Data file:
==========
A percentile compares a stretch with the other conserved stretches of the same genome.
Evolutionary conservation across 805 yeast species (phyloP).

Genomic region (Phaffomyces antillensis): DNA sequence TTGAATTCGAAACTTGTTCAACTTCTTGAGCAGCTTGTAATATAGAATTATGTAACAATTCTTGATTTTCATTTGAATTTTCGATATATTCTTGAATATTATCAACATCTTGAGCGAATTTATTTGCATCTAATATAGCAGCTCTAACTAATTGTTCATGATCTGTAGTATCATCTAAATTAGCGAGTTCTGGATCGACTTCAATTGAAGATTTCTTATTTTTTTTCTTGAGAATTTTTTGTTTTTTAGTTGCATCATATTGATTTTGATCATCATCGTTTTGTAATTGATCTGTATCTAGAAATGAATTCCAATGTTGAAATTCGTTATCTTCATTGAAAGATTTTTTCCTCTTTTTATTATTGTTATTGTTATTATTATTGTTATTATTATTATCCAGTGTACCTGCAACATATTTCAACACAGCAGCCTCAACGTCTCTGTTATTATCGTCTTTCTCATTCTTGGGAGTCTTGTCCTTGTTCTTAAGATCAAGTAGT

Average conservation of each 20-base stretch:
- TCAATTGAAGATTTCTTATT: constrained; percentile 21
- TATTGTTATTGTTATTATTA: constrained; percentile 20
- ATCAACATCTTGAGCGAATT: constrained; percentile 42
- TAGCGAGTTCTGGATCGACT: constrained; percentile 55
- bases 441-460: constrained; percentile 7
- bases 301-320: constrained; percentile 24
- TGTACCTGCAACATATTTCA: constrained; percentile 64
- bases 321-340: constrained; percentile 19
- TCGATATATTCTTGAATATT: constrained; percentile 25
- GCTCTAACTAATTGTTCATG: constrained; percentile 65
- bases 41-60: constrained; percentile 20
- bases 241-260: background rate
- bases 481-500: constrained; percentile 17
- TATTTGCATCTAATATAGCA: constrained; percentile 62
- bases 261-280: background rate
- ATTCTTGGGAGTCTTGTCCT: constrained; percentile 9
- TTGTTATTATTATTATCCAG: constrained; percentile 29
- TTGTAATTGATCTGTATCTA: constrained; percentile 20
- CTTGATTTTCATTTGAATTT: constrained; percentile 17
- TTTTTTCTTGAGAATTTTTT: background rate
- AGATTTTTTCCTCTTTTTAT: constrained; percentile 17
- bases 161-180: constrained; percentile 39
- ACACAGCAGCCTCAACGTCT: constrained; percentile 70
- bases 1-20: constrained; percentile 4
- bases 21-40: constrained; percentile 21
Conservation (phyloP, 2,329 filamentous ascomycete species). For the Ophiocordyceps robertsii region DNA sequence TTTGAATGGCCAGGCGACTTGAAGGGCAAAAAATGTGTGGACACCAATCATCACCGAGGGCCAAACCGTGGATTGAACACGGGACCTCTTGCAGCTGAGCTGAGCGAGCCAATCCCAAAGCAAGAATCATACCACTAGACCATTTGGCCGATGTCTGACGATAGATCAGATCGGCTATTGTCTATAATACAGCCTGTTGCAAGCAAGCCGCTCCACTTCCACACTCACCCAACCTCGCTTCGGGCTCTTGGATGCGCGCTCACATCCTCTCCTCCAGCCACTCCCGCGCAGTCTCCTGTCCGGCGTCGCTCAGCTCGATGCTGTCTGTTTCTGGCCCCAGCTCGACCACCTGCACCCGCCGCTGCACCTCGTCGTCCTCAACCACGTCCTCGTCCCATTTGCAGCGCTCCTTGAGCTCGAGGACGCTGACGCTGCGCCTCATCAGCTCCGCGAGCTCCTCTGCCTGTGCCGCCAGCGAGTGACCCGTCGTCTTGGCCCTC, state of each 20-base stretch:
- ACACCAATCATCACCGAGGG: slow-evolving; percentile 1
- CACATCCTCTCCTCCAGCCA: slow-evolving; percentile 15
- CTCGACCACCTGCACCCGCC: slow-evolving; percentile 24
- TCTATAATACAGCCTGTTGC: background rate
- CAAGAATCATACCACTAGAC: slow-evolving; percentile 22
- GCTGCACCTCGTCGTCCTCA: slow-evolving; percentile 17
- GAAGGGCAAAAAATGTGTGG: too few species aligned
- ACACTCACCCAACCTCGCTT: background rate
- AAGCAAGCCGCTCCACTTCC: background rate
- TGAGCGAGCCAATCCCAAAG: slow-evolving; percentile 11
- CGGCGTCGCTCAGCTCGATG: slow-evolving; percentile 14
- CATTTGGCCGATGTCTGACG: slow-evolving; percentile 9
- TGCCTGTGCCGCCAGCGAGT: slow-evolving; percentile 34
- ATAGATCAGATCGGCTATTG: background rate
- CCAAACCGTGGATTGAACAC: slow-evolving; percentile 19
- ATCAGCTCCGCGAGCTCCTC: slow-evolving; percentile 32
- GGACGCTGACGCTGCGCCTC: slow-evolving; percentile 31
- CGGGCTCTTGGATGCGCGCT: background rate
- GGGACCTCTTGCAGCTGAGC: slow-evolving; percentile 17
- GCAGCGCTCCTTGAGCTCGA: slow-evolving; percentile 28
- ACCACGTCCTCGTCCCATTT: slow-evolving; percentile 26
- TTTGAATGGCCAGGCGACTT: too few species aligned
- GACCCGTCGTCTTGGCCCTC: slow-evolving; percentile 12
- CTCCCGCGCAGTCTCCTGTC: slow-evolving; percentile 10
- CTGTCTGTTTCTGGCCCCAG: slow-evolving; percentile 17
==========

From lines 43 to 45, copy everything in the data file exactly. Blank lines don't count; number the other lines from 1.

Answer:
- TGCCTGTGCCGCCAGCGAGT: slow-evolving; percentile 34
- ATAGATCAGATCGGCTATTG: background rate
- CCAAACCGTGGATTGAACAC: slow-evolving; percentile 19